Mike - It's really interesting. We actually found that three in a hundred people tested positive for coronavirus, and actually these people were split into three groups. The first is people who have no symptoms at all, and so they just have no idea they have the coronavirus. The second is a group of people who've had mild symptoms, like a bit of a cough, a sore throat, some have even lost their sense of smell; and they don't think that they have enough symptoms to warrant doing anything about, in general. The final group we found, actually, had had coronavirus a long time ago; and they'd had fever and a prolonged cough, the typical symptoms, and they appropriately self isolated at home and then came back to work when they were well. You can still test positive even though you shouldn't be infectious.

Chris - The fact that these people are not reporting symptoms is worrying though, isn't it? Because we're relying on symptoms to detect who we think might have it in society.

Mike - You're quite right. Unfortunately this is one of the features of coronavirus, that some people just have no symptoms; and some people's symptoms are so minor, they just don't think they should do anything about it. But we're really encouraging staff now to come and see us, so they can get tested if they have any symptoms.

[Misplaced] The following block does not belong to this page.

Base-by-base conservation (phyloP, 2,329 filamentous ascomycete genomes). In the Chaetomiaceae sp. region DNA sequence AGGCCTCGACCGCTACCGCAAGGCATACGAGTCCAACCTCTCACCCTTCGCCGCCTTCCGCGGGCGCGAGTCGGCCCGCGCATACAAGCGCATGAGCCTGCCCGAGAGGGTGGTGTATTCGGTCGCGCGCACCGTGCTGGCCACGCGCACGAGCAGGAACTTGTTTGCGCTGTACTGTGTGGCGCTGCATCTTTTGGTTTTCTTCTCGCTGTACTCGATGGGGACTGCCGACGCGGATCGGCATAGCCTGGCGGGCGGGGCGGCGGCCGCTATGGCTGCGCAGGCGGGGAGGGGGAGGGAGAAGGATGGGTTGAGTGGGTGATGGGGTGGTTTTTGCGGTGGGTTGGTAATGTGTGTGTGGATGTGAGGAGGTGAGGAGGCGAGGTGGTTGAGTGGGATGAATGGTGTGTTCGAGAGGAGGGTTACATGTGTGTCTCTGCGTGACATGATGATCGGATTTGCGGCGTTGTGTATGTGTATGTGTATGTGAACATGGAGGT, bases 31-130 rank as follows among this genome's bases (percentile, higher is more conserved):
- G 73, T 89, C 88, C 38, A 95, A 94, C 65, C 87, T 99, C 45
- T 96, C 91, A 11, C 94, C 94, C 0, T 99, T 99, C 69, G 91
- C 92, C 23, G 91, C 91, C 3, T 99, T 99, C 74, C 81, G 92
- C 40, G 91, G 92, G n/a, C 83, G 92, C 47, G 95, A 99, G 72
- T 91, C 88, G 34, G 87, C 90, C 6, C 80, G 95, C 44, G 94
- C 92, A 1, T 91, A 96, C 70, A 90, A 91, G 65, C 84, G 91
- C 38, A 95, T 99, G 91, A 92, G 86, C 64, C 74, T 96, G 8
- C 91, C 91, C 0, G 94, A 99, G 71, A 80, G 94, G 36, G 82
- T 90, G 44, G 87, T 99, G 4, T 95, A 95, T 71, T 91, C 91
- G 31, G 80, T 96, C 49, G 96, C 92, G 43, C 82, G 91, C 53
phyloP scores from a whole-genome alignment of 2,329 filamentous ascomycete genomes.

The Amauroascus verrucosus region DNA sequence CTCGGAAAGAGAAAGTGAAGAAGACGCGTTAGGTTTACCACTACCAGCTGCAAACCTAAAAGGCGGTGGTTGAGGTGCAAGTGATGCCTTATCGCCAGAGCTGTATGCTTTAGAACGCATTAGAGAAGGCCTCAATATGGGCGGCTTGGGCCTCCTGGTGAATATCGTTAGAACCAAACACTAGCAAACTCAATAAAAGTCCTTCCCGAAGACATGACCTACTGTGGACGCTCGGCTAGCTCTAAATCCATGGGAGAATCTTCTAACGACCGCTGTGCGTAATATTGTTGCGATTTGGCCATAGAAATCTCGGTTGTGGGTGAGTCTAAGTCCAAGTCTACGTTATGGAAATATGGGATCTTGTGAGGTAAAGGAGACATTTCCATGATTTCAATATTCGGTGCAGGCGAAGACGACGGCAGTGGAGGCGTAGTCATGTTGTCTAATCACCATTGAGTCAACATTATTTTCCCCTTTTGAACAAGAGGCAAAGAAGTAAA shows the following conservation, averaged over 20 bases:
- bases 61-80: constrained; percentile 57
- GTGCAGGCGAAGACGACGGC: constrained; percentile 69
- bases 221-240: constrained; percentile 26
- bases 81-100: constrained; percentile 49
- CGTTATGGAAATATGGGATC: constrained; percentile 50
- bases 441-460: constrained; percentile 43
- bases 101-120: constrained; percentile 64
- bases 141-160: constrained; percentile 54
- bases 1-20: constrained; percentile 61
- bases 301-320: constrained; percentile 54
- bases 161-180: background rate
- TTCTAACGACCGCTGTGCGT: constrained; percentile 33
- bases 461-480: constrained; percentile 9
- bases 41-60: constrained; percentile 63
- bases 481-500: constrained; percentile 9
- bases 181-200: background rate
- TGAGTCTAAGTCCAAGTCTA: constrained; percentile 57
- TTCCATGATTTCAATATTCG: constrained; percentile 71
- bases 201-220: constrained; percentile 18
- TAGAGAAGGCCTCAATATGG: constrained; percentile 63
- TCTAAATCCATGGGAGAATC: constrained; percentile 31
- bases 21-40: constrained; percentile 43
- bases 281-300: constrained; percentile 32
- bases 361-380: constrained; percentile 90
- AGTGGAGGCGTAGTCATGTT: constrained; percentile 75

Chris - Hospitals are seeking to control this by dividing the hospital up into areas that are red, they have patients in them with coronavirus as a diagnosis, confirmed; there are also areas of the hospital which are regarded as green, those people don't have coronavirus. If you look at the staff who work in those different areas, are there any differences in the likelihood that they've got coronavirus infection, because they're being exposed more in red areas? Do they catch it more?

Mike - We did actually find a significant difference between red and green areas. In red areas a greater proportion of staff actually do have coronavirus overall, but it might be because staff are getting it from patients. It might be staff getting it from staff, or it might even be that we'd sampled more of the red areas a bit earlier. We sampled over the course of three weeks, but as everyone had been on lockdown, there were fewer and fewer cases in the community. We can't make any firm conclusions from this, but what we can definitely say is that this needs to be studied a lot more.

Chris - What if you're asked by the hospital, "right? What do we do with these findings? What are your advice points?"

Mike - Test, test, test, and then test again. Because the kind of approaches we can apply in the community, like these contact tracing apps on iPhones, won't necessarily work in hospitals because so many people have contact with other people.

A line of differently-shaped pills.

18:35 - Killing fungi by boosting fluconazole

Combining treatments to increase sensitivity to anti-fungal drugs

Killing fungi by boosting fluconazole
Jessica Brown, University of Utah